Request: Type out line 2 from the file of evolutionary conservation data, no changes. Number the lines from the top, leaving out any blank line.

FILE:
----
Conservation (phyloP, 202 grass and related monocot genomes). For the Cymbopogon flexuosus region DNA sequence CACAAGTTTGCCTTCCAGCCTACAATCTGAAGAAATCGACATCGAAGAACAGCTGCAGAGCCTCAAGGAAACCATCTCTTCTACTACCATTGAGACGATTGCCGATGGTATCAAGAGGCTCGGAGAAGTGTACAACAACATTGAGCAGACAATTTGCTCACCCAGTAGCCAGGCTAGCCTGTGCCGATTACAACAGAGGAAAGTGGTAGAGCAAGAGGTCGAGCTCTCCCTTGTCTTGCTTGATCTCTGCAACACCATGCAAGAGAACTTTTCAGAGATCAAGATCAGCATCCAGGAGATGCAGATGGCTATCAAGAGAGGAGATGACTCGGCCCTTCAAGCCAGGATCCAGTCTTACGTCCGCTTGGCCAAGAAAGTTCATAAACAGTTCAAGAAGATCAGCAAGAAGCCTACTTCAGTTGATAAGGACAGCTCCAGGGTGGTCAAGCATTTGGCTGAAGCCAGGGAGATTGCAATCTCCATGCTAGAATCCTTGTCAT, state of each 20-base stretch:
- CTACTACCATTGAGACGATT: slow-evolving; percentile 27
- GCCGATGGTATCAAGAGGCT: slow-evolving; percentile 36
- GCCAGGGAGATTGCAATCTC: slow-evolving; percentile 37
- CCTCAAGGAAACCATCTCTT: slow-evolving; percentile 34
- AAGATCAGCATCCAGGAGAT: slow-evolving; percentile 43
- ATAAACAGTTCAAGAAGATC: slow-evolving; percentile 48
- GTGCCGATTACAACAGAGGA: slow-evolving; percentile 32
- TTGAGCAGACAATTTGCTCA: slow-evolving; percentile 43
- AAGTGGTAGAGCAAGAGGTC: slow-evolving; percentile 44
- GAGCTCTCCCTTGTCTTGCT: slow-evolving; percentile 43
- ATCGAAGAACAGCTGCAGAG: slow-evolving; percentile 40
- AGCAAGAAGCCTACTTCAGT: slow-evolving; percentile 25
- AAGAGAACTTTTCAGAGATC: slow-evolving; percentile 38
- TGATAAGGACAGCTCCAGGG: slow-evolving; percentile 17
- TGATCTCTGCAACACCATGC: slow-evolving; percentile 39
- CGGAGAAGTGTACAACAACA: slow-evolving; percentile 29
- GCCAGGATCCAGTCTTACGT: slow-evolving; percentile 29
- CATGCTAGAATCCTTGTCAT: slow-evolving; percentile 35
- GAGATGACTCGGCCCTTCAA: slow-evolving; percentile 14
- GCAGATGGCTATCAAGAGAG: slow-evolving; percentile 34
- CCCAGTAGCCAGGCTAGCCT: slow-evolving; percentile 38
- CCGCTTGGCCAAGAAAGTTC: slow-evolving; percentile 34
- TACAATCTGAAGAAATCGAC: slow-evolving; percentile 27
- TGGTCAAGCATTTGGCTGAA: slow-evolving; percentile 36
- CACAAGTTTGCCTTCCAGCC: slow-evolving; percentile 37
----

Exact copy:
- CTACTACCATTGAGACGATT: slow-evolving; percentile 27